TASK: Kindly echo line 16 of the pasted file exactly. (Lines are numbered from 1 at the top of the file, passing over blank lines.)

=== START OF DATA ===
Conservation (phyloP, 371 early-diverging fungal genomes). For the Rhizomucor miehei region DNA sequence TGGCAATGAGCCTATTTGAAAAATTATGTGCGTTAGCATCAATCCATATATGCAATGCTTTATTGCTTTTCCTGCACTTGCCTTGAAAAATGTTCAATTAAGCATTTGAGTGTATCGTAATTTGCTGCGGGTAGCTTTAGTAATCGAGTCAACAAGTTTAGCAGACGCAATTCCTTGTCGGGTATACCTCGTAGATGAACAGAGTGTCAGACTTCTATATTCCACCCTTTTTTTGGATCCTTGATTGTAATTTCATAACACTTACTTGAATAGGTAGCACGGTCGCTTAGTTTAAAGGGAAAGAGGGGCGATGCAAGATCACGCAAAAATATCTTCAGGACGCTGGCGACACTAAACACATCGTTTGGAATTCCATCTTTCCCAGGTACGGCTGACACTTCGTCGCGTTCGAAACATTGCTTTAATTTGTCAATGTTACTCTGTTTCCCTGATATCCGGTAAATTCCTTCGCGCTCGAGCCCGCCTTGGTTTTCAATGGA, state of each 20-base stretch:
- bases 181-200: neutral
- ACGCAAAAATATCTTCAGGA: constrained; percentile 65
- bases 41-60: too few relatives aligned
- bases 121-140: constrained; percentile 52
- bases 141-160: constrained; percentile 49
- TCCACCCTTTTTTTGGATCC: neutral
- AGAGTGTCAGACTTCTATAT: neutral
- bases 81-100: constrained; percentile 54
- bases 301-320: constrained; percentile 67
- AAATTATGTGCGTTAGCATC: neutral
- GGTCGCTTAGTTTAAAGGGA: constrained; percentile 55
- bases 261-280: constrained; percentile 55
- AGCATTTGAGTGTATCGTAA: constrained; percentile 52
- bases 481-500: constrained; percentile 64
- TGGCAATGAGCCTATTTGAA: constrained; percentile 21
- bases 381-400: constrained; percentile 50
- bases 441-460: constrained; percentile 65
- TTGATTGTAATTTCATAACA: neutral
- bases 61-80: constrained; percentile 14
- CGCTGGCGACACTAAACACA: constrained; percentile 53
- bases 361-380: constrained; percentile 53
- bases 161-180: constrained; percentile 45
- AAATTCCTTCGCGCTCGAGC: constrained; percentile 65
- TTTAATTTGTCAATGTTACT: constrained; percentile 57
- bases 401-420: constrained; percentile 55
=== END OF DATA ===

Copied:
- TGGCAATGAGCCTATTTGAA: constrained; percentile 21